The last book I read of his was...."Caesar and Christ."

    I recall Will Durrant in an interview many years ago being asked his view on why so many civilizations fell in history.

    He stated....their standards fell. I thought that a very interesting response and one of which today many of us haven't a clue......but should.




    Same here...master of some.



    I note something that separates me from many people..up to a point and I expect this would indeed be different for many people.

    And that is the ability to suffer discomfort....up to a point. I just note that my discomfort threshold is a bit higher than for many people.

    This ability includes certain pains and or discomfort levels. I can tolerate certain pain more than other people. I can even shut it off to a degree..ignore it...more than many people.

    I suspect that so many years working in this shipyard has aided in this pain/discomfort threshold...particularly working the graveyard shifts. You are often working alone...and expected to get results....to do your own running....getting blueprints, materials, tools..and getting them all to the work location...alone...good weather or bad..hot or cold...rain or shine.

    It is as if you cultivate a certain internal drive towards a goal and do not like to be caught short...from your goal.

    It sometimes gets personal.

    With the hottest months quickly upon us ..I often carry in my back pocket a blue or red bandanna. This is for the purpose of keeping the sweat out of my eyes. If I can keep the sweat out of my eyes I can keep going...no problem.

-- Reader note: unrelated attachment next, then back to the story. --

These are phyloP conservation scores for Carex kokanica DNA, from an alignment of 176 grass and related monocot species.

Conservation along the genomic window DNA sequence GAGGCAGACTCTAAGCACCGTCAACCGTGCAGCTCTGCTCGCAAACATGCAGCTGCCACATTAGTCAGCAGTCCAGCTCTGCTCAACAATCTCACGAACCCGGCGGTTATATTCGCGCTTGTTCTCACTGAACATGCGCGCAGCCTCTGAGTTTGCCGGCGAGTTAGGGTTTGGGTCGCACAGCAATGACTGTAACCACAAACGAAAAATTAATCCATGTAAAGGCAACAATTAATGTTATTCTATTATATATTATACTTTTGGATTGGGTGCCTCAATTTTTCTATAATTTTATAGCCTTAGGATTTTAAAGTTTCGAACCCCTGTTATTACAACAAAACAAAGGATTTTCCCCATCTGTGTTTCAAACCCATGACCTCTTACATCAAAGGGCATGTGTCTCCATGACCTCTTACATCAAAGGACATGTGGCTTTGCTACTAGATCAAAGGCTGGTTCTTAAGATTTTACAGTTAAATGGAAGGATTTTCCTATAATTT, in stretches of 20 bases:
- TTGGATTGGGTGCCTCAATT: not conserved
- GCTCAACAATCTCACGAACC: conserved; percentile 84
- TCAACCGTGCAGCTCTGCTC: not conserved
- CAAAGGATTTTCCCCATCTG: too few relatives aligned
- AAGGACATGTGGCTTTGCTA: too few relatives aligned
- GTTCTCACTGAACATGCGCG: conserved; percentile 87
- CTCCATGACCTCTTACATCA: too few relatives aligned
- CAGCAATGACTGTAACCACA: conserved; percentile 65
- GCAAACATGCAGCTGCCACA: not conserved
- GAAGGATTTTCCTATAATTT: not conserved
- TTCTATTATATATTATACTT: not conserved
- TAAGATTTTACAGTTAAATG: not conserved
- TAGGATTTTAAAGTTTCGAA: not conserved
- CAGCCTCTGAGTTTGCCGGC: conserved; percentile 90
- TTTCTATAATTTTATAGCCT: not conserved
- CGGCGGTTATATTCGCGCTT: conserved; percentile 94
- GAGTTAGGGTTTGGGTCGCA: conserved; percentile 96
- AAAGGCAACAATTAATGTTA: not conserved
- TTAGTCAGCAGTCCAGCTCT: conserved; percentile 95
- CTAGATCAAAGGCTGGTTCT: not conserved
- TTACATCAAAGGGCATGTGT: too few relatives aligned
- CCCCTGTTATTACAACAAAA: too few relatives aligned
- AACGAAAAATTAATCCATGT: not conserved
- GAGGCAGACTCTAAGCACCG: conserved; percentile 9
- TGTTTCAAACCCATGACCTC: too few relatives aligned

Hunger is one of my weaknesses...I get cranky and irritable if I get hungry ..a bit short in patience and temperament.

    Time to slow down and or get a snack to keep me going....then I am good for a couple of hundred more miles so to speak.


    One skill I try to keep up is a bit ironic in the time of home computers and cell phones...and that is Morse Code.
    I have just learned over the years to not get too dependent on High Tech complex interdependent systems...systems with a lot of dependency on complex chains of technology...working together and dependent on another link in the chain...working correctly.

    The short version of that paragraph just above......is..... KISS...Keep It Simple Stupid!!!


    There is a lot to be said for that pithy olde saying.

    A lot of the olde folks who came before us lived and breathed by it.... may they rest in Peace.


    My non Ishmaelite .02,

    Watcherchris
     
    Last edited: Jun 16, 2019
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  12. poltiregist

    poltiregist Legendary Survivalist